TIVOLI, New York – Chinese stocks fell hard yesterday.

The Shanghai Composite plunged more than 6% – the biggest fall in three weeks.

Our research team in Beijing is downcast.

“Nobody here wants to hear about stocks,” they tell us.

And the junkiest – and riskiest – part of the U.S. bond market has taken a dive too.

Here’s that chart of the big U.S. junk bond ETF that Chris highlighted in yesterday’s Market Insight. It has completely rolled over this year…

081815 DRE HYG

Meanwhile, U.S. corporate earnings have plateaued.

And according to Deutsche Bank’s David Bianco, earnings are actually falling when you exclude companies’ slick accounting adjustments to “smooth” their numbers.

The only thing left propping up Wall Street stocks, as we explained yesterday, is insider trading.

Retail Rot

Recent sales figures from America’s retailers show how deep the rot has become.

Sales have been rising at an alarmingly slow rate – just 0.5% since 2007.

Between 2000 and 2007, they went up four times as fast. In the 1990s recovery, they went up six times as fast.

Especially rotten are sales at America’s four largest mall retailers – Macy’s, Kohl’s, Sears, and JCPenney. Together, their sales are falling at a 10% rate per year… or four times faster than the fall in department store sales generally.

What is interesting about these four companies is that they have been among the most aggressive of the stock market manipulators.

Between 2005 and 2014, they earned a combined total of $13 billion. But their top execs spent $34 billion deceiving investors about the true value of their firms, by way of share buybacks, pocketing billions for themselves in the process. (More on how this works below…)

If you’re counting on the markets to reveal the right price for a stock, you may have a long wait.

To paraphrase Lord Keynes, the cronies can falsify the data longer than you can remain solvent.

A Rigged Market

The Fed rigs the bond market. The cronies rig the stock market.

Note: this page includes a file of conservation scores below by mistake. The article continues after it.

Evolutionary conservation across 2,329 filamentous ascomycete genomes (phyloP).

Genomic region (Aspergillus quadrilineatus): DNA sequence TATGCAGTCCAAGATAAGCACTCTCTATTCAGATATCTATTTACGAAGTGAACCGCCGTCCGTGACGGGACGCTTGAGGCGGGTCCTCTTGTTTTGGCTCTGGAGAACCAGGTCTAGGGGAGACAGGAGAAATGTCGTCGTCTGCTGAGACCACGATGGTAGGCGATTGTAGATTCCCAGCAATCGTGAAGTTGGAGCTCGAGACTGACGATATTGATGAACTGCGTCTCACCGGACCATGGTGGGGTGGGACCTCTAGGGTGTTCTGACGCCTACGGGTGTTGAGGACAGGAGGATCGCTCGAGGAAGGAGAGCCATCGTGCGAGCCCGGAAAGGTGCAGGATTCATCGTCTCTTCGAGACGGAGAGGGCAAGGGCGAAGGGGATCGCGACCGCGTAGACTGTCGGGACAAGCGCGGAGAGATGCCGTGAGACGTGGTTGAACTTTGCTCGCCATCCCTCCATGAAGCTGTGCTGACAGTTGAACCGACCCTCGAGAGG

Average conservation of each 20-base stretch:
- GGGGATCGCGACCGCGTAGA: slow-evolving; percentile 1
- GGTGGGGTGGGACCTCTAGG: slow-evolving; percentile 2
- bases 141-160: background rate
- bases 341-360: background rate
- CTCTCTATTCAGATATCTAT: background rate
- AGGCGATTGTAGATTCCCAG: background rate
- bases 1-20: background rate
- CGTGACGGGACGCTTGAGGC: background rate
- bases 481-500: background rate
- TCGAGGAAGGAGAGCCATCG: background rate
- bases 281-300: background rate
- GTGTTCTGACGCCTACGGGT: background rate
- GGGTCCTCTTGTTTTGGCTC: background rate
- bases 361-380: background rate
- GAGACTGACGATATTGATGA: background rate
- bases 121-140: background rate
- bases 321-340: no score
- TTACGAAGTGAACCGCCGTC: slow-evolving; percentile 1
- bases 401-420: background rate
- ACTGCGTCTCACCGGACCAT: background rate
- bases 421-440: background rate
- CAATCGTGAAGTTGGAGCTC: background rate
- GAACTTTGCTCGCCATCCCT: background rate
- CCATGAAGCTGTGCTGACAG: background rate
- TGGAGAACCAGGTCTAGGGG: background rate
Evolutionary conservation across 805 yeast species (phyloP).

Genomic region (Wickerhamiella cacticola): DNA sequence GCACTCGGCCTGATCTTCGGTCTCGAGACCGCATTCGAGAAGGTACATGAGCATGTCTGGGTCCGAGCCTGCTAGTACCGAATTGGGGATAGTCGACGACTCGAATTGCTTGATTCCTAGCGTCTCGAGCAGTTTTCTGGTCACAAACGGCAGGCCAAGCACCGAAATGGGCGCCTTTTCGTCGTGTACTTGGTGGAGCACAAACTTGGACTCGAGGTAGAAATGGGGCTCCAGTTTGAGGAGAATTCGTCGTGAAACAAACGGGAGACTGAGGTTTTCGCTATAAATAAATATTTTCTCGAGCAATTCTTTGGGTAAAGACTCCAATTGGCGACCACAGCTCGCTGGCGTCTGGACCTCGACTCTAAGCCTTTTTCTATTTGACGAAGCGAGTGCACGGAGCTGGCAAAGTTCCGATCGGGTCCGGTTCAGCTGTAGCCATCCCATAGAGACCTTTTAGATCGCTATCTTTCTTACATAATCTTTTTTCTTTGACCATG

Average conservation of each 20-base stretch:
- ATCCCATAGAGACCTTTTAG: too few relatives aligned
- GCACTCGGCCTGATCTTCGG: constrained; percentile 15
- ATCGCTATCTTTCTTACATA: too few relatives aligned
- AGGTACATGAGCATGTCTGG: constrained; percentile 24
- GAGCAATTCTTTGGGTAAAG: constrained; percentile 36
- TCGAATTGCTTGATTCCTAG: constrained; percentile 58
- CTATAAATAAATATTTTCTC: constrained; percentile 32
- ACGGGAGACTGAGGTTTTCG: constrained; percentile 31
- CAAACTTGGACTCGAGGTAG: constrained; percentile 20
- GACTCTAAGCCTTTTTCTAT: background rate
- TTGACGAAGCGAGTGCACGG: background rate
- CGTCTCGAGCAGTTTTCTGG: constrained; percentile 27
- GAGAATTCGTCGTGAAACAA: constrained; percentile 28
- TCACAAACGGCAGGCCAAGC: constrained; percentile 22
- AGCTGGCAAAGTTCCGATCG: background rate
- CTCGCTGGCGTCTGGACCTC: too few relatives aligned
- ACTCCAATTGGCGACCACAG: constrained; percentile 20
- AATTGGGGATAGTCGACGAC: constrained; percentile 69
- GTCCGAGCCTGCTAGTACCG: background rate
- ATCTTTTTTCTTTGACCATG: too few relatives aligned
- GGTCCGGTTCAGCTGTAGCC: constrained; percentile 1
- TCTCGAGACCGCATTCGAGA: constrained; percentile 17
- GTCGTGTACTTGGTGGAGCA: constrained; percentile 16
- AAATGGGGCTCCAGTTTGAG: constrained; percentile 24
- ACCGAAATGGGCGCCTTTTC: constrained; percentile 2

Here is how it works…

The C-suite cronies buy shares of their own companies in the open market and then cancel them. This increases the earnings per share of the remaining shares, pushing up their value. In turn, this makes the cronies’ stock options more valuable… triggering big bonus payouts.

Bearish money manager John Hussman at Hussman Funds elaborates:

Screen Shot 2015-08-19 at 11.55.01 AM

The cronies wouldn’t be able to rig stock prices to the same extent without the feds’ ultra-low interest rates.

Putting the price of money below what 19th-century Swedish economist Knut Wicksell called the “natural rate” – the rate of return on capital – turns every number in capitalism into a lie.

Overdoing It

Look what has happened to retail space…

Do you remember 1990?

There was no shortage of places to spend money. But in retail – as in dot-coms, houses, mortgage-backed derivatives, oil, and commodities – cheap financing makes overdoing it irresistible.

Retail space has doubled since 1990, even though household income fell. We now have about the same household buying power as the Germans… and four times as much retail space per person.

What are they going to do with all that space?

Mall vacancies were running at about 5.5% a year in 2007. Now, they’re running at more than 9% a year.

Why?

U.S. households are still wary of taking on debt. According to figures from Bloomberg, the level of overall household debt remains 6.5% below its peak of $12.7 trillion reached in the third quarter of 2008.

That leaves corporate America and Washington to keep the credit bubble inflated.

Only government and corporations are willing to keep pouring good money after bad, in other words. Small wonder. It’s not their money!

Yes, dear reader, consumers have pulled back. The median household income has fallen, in inflation-adjusted terms, since the 2008 financial crisis.

Without wage rises, households can’t increase spending – except by going further into debt. And they saw what happened to them the last time they did that.

So, that leaves the feds… and the corporate sector.

A gridlocked Washington doesn’t seem to be taking its responsibility very seriously. Deficits have gone down to just 2% of GDP. That’s equal only to about one-fifth of the 2009 fiscal stimulus package.

As for monetary stimulus, it’s gone way down, too. After expanding its balance sheet by about $4 trillion, the Fed’s QE is on hold. Of course, a fair amount of liquidity leaks in from Japan, Europe, and China… but not enough to keep this credit bubble fully inflated.